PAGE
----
I am prepared to accept some compromises. The real political world tells me that a lot of what was talked about in the note of dissent is sensible. Perhaps the present cut-off point of £16,000 causes enormous resentment. Perhaps people who live in modest houses are being made to pay too much. Perhaps we should phase the threshold in more slowly between £10,000 and £30,000. Perhaps people are being forced into nursing homes and having to make their decisions too quickly. As the note of dissent says, they should be able to take out a loan based on their equity so that nobody is forced to sell a home. Perhaps we should look at the real cost of nursing. Those who wrote the note of dissent said that providing that facility free might cost only £100 million, which might be affordable.

Mr. Kirkwood: I well understand the point of the hon. Gentleman's thoughtful speech, but how does his pragmatic approach to the proposals in the note of dissent answer the problem that if I am disabled as a result of a heart attack, nobody looks at my bank balance, but if I

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get dementia, my credit card is taken from me before I am given treatment? How will his pragmatic approach deal with that essential question of fairness?

Mr. Leigh: Those who wrote the note of dissent answer that point. There is no entirely logical answer to the hon. Gentleman's fair question. Everyone understands the principle that people are entitled to free health care. It is based on clinical need, not their resources, but we have to draw the line somewhere. If people--I think they understand this--need clinical care, that will be provided free. If they go into a nursing home and need general care, that will not be provided free.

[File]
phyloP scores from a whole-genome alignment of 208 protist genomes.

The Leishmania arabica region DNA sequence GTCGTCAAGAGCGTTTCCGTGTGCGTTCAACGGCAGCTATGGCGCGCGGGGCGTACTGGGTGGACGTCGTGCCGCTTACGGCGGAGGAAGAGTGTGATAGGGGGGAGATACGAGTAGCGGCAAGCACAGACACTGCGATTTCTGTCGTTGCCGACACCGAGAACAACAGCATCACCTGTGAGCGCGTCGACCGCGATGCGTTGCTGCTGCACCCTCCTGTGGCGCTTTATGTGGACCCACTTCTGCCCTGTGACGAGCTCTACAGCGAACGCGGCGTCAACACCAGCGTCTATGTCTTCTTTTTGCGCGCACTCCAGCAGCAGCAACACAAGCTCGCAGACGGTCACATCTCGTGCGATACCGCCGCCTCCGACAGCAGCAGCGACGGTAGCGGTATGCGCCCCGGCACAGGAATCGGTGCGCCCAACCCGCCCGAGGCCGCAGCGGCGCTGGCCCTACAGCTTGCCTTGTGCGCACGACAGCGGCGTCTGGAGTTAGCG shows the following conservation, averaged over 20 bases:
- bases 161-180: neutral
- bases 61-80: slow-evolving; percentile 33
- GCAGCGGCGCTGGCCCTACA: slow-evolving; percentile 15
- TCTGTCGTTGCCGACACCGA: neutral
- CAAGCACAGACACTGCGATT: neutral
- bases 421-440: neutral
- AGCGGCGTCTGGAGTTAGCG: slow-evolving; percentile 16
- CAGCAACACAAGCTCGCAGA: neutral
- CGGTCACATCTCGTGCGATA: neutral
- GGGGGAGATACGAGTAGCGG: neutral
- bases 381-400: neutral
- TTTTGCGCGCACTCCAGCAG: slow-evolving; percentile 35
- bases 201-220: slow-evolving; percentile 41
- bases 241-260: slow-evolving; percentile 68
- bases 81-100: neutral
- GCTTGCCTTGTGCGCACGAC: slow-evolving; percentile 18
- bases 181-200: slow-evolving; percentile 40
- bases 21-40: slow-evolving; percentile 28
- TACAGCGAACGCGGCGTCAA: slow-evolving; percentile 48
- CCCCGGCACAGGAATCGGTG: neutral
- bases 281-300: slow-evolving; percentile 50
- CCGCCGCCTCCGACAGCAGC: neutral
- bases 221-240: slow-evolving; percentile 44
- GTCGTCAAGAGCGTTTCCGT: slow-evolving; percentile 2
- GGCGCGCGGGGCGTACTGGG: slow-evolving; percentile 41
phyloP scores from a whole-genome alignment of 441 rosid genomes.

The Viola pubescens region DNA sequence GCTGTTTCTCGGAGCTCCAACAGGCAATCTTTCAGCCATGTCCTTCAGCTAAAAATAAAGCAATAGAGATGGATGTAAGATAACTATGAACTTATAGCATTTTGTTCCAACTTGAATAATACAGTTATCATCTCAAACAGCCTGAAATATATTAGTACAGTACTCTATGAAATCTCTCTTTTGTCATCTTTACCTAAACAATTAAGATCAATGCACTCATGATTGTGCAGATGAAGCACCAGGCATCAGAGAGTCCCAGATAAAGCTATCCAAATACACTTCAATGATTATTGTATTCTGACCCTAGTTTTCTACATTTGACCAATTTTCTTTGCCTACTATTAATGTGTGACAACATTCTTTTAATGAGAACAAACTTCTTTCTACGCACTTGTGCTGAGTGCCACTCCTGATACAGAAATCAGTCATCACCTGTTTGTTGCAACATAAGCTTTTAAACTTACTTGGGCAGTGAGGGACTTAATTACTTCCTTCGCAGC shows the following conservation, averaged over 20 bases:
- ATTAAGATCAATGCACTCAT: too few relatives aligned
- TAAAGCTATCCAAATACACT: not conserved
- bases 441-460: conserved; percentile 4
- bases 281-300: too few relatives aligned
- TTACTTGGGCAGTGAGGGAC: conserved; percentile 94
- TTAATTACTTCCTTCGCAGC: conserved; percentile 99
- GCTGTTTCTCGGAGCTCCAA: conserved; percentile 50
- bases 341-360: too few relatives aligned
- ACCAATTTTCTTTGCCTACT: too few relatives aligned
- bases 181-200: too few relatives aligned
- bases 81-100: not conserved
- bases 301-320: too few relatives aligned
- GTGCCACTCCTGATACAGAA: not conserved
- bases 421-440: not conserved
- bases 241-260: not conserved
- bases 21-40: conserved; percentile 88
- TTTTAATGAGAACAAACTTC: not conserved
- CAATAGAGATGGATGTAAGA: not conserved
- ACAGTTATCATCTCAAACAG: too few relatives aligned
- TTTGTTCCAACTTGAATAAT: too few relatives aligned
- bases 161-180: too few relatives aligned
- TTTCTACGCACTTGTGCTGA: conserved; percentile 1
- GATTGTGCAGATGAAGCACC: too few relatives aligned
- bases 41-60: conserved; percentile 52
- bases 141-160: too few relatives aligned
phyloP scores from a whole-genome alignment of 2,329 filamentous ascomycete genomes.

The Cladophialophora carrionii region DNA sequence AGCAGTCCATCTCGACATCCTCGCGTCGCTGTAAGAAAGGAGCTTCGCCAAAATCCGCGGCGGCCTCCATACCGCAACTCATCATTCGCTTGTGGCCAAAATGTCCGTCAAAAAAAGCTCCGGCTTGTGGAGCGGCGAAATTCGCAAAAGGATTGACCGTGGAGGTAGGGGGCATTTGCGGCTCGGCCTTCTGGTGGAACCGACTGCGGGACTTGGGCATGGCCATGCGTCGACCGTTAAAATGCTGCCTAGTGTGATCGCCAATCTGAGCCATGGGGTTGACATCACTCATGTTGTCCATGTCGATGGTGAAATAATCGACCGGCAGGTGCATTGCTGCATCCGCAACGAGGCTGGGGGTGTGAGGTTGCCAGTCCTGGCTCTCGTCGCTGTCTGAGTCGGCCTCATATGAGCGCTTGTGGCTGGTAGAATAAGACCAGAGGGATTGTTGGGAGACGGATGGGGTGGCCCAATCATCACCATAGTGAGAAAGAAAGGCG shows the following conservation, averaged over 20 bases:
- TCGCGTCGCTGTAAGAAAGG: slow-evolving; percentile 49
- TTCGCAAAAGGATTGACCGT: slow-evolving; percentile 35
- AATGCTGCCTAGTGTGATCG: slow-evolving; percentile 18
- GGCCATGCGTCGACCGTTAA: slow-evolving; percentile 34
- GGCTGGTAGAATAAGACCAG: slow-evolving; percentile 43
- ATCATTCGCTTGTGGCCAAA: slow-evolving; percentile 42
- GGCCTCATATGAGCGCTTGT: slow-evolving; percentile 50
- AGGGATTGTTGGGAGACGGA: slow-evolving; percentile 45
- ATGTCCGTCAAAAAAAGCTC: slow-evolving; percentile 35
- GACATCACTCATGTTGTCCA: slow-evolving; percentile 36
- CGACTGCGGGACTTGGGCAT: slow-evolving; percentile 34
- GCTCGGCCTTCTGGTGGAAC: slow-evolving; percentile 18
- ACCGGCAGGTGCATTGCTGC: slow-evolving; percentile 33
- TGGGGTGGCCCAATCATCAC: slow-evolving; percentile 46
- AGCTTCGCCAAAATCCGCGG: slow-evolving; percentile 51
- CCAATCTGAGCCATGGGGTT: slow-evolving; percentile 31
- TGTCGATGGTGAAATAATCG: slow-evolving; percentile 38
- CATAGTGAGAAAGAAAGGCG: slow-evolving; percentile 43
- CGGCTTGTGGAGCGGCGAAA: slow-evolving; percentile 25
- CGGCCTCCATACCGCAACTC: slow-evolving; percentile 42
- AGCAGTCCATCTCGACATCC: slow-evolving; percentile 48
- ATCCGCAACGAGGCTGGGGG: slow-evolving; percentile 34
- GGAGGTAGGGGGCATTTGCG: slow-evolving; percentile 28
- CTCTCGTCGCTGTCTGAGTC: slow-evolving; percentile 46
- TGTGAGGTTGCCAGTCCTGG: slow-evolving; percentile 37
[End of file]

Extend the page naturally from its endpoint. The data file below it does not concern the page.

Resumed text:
I know that this is messy and illogical, but it is all we can afford, so why not just be honest with people? If we were to--of course, we will not--go down the path that the royal commission recommends, a general expectation would build up in people's mind that, when they were elderly, the state would be prepared to care for them. That may be a civilised thing to contemplate. If we lived in a Scandinavian country, where people are genuinely prepared to pay 60 per cent. of their income in taxation, we could tread that road, but in this country people are not prepared to pay much more than 40 per cent. in taxation. That is why the new Labour Government have decided--or so they claim; we will not get into that argument--not to increase taxation. That is the real political world. No future Government would commit themselves to that level of expenditure.